In light of the events in Ferguson, Missouri, Milwaukee Alderman Tony Zielinski is asking Milwaukee Mayor Tom Barrett to include police body cameras in his 2015 executive budget.
Alderman Zielinski, who is also leading a local program aimed at increasing pedestrian awareness, believes that heightened police transparency is paramount in today’s social climate. If Mayor Barrett chooses not to include body cameras in his budget, Zielinski intends to introduce a budget amendment.
Many believe that body cameras are the best way to curb police misconduct. In Rialto, California, public complaints against officers dropped 88 percent and use of force fell by 60 percent after implementing body cameras on all officers.
Police body cameras appeal to a lot of people mainly because they provide a clear record of what happened during a given incident. If a citizen’s rights are violated, there will be proof and if an officer is falsely accused, there will be vindication.
However, nothing can be added to a city budget without first considering the cost. With an estimated police force of 1,875 officers and a cost of $400 per camera, body cameras would cost the city approximately $750,000.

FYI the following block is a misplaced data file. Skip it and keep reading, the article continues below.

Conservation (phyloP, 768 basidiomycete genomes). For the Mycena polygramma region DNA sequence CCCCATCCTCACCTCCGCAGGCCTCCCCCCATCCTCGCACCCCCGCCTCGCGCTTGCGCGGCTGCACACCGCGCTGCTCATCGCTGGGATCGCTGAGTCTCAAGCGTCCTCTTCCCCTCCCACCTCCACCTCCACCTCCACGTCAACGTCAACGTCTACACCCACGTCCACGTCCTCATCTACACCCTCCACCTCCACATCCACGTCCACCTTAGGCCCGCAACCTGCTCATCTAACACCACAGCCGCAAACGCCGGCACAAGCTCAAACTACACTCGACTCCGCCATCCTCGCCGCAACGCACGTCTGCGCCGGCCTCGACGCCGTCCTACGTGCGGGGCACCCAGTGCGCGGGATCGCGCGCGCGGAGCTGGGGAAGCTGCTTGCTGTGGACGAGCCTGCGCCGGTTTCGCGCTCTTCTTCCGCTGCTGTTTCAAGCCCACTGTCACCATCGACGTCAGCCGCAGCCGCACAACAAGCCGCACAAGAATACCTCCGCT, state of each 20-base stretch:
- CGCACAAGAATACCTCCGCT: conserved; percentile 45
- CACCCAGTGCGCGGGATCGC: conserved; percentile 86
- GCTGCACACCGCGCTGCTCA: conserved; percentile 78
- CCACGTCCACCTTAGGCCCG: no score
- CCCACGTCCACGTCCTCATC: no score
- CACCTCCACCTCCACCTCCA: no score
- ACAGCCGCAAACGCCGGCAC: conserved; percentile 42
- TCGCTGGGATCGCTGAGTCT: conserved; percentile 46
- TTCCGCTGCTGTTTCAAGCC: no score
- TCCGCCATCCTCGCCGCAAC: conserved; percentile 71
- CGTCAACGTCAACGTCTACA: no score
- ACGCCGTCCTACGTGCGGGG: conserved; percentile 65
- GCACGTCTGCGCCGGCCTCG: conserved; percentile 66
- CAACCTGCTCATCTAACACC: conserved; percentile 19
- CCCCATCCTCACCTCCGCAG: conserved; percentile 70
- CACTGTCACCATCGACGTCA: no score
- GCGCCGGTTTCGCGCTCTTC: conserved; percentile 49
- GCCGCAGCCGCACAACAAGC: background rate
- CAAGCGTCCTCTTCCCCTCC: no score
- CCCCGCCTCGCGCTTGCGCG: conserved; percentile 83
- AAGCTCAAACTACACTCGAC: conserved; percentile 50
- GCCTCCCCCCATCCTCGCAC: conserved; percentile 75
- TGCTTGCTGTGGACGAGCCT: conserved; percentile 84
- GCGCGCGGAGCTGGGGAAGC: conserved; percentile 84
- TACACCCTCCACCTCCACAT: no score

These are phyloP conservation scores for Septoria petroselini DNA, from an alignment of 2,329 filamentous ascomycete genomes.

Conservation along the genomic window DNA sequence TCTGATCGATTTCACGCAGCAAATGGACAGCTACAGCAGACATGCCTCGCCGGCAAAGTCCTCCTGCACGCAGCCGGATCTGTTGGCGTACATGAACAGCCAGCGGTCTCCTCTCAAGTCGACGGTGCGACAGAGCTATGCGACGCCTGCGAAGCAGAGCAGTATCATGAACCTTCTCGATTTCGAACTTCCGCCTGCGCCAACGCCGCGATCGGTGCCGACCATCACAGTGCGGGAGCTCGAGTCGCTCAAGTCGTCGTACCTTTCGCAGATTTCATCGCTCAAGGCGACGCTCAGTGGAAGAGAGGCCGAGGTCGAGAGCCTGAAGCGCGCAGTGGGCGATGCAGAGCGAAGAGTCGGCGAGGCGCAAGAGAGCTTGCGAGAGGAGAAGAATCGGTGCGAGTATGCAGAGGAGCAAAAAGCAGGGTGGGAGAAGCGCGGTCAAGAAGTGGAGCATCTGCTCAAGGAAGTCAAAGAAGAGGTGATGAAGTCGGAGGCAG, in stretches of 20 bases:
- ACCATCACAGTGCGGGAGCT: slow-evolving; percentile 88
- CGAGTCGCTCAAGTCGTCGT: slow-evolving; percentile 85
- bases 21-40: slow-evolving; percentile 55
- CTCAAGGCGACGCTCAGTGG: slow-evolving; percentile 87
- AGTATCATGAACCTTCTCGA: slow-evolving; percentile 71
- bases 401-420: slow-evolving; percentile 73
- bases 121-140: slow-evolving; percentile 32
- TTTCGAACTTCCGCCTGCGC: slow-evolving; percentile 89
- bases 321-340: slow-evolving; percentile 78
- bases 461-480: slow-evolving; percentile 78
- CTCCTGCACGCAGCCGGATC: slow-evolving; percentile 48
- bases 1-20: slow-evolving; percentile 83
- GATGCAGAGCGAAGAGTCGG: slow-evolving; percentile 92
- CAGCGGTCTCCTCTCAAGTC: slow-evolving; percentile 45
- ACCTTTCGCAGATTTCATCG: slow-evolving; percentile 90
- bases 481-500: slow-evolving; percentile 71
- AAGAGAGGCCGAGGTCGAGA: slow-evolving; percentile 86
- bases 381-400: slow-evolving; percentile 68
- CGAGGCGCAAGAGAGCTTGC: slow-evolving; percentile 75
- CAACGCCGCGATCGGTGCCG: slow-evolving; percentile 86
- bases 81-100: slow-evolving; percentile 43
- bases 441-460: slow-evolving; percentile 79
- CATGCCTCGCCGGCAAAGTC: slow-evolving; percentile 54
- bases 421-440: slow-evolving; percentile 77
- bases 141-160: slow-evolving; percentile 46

But if the investment is made and public complaints and use of force drop accordingly, the city of Milwaukee will see a considerable return on its investment, socially and financially.
For example, in 2009, Hupy and Abraham, S.C. settled the largest police brutality case in Wisconsin history for $3 million when Milwaukee Police Officer Kevin Clark viciously attacked a fully cooperative suspect. The officer didn’t realize he was on camera.
Ideally, if every police officer knows they’re on camera, they’ll think twice about committing such acts of aggression. And if Clark had thought twice, it would’ve saved the city $3 million.
To avoid a situation similar to the one in Ferguson, Mayor Barrett is seriously considering the investment. In the coming years, body cameras might become commonplace in police departments nationwide.